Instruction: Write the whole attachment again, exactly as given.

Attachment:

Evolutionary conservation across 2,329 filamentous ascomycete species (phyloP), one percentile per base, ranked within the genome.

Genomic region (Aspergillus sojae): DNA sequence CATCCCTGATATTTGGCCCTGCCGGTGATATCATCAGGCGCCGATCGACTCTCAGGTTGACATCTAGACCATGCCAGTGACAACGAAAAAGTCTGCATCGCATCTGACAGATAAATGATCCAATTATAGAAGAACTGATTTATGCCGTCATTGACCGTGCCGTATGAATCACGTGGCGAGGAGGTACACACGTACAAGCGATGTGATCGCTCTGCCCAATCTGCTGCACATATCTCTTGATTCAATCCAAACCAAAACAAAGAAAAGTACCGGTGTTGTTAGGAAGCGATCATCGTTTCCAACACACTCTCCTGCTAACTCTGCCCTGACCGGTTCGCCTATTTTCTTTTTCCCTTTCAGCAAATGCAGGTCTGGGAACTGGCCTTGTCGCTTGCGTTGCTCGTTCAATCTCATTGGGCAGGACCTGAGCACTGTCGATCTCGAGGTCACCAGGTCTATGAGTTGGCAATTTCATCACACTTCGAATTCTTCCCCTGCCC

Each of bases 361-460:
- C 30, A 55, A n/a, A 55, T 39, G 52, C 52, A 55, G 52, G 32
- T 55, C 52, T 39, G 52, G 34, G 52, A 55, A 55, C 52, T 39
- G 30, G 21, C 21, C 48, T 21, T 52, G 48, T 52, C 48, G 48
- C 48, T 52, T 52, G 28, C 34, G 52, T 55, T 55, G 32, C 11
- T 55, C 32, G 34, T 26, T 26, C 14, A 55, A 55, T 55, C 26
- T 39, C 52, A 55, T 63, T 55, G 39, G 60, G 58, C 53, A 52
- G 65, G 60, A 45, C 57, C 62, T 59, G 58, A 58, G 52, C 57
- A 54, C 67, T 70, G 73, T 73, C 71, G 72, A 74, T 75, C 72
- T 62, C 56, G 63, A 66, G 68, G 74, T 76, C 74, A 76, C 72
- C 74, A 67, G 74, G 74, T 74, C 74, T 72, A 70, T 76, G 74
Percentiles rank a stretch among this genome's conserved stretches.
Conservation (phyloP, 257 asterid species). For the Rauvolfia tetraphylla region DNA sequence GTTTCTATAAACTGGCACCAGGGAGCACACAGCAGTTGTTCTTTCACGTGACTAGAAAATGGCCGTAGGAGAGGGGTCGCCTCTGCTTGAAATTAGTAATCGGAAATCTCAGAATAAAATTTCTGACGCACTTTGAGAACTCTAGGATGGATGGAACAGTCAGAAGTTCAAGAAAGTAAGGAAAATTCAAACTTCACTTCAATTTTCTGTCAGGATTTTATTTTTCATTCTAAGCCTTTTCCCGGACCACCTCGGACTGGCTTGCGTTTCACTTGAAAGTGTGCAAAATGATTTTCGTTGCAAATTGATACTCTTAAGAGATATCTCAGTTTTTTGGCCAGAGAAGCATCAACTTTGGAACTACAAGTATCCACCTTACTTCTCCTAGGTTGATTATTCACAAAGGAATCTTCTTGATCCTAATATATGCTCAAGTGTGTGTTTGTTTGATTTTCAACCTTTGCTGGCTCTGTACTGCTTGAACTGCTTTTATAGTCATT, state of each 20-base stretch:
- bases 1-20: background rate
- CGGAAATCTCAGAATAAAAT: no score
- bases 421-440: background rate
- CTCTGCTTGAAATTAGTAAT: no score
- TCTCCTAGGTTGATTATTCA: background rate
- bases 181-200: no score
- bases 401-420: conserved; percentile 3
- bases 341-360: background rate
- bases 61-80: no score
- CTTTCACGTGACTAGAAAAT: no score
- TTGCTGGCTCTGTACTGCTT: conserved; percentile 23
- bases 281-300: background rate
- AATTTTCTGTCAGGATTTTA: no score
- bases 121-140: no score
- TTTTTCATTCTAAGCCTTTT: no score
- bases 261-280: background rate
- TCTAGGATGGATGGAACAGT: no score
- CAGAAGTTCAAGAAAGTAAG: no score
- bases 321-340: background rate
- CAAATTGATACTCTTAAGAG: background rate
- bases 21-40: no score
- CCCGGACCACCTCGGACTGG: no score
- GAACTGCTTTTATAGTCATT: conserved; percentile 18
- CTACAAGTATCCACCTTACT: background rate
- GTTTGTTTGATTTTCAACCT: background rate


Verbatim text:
Evolutionary conservation across 2,329 filamentous ascomycete species (phyloP), one percentile per base, ranked within the genome.

Genomic region (Aspergillus sojae): DNA sequence CATCCCTGATATTTGGCCCTGCCGGTGATATCATCAGGCGCCGATCGACTCTCAGGTTGACATCTAGACCATGCCAGTGACAACGAAAAAGTCTGCATCGCATCTGACAGATAAATGATCCAATTATAGAAGAACTGATTTATGCCGTCATTGACCGTGCCGTATGAATCACGTGGCGAGGAGGTACACACGTACAAGCGATGTGATCGCTCTGCCCAATCTGCTGCACATATCTCTTGATTCAATCCAAACCAAAACAAAGAAAAGTACCGGTGTTGTTAGGAAGCGATCATCGTTTCCAACACACTCTCCTGCTAACTCTGCCCTGACCGGTTCGCCTATTTTCTTTTTCCCTTTCAGCAAATGCAGGTCTGGGAACTGGCCTTGTCGCTTGCGTTGCTCGTTCAATCTCATTGGGCAGGACCTGAGCACTGTCGATCTCGAGGTCACCAGGTCTATGAGTTGGCAATTTCATCACACTTCGAATTCTTCCCCTGCCC

Each of bases 361-460:
- C 30, A 55, A n/a, A 55, T 39, G 52, C 52, A 55, G 52, G 32
- T 55, C 52, T 39, G 52, G 34, G 52, A 55, A 55, C 52, T 39
- G 30, G 21, C 21, C 48, T 21, T 52, G 48, T 52, C 48, G 48
- C 48, T 52, T 52, G 28, C 34, G 52, T 55, T 55, G 32, C 11
- T 55, C 32, G 34, T 26, T 26, C 14, A 55, A 55, T 55, C 26
- T 39, C 52, A 55, T 63, T 55, G 39, G 60, G 58, C 53, A 52
- G 65, G 60, A 45, C 57, C 62, T 59, G 58, A 58, G 52, C 57
- A 54, C 67, T 70, G 73, T 73, C 71, G 72, A 74, T 75, C 72
- T 62, C 56, G 63, A 66, G 68, G 74, T 76, C 74, A 76, C 72
- C 74, A 67, G 74, G 74, T 74, C 74, T 72, A 70, T 76, G 74
Percentiles rank a stretch among this genome's conserved stretches.
Conservation (phyloP, 257 asterid species). For the Rauvolfia tetraphylla region DNA sequence GTTTCTATAAACTGGCACCAGGGAGCACACAGCAGTTGTTCTTTCACGTGACTAGAAAATGGCCGTAGGAGAGGGGTCGCCTCTGCTTGAAATTAGTAATCGGAAATCTCAGAATAAAATTTCTGACGCACTTTGAGAACTCTAGGATGGATGGAACAGTCAGAAGTTCAAGAAAGTAAGGAAAATTCAAACTTCACTTCAATTTTCTGTCAGGATTTTATTTTTCATTCTAAGCCTTTTCCCGGACCACCTCGGACTGGCTTGCGTTTCACTTGAAAGTGTGCAAAATGATTTTCGTTGCAAATTGATACTCTTAAGAGATATCTCAGTTTTTTGGCCAGAGAAGCATCAACTTTGGAACTACAAGTATCCACCTTACTTCTCCTAGGTTGATTATTCACAAAGGAATCTTCTTGATCCTAATATATGCTCAAGTGTGTGTTTGTTTGATTTTCAACCTTTGCTGGCTCTGTACTGCTTGAACTGCTTTTATAGTCATT, state of each 20-base stretch:
- bases 1-20: background rate
- CGGAAATCTCAGAATAAAAT: no score
- bases 421-440: background rate
- CTCTGCTTGAAATTAGTAAT: no score
- TCTCCTAGGTTGATTATTCA: background rate
- bases 181-200: no score
- bases 401-420: conserved; percentile 3
- bases 341-360: background rate
- bases 61-80: no score
- CTTTCACGTGACTAGAAAAT: no score
- TTGCTGGCTCTGTACTGCTT: conserved; percentile 23
- bases 281-300: background rate
- AATTTTCTGTCAGGATTTTA: no score
- bases 121-140: no score
- TTTTTCATTCTAAGCCTTTT: no score
- bases 261-280: background rate
- TCTAGGATGGATGGAACAGT: no score
- CAGAAGTTCAAGAAAGTAAG: no score
- bases 321-340: background rate
- CAAATTGATACTCTTAAGAG: background rate
- bases 21-40: no score
- CCCGGACCACCTCGGACTGG: no score
- GAACTGCTTTTATAGTCATT: conserved; percentile 18
- CTACAAGTATCCACCTTACT: background rate
- GTTTGTTTGATTTTCAACCT: background rate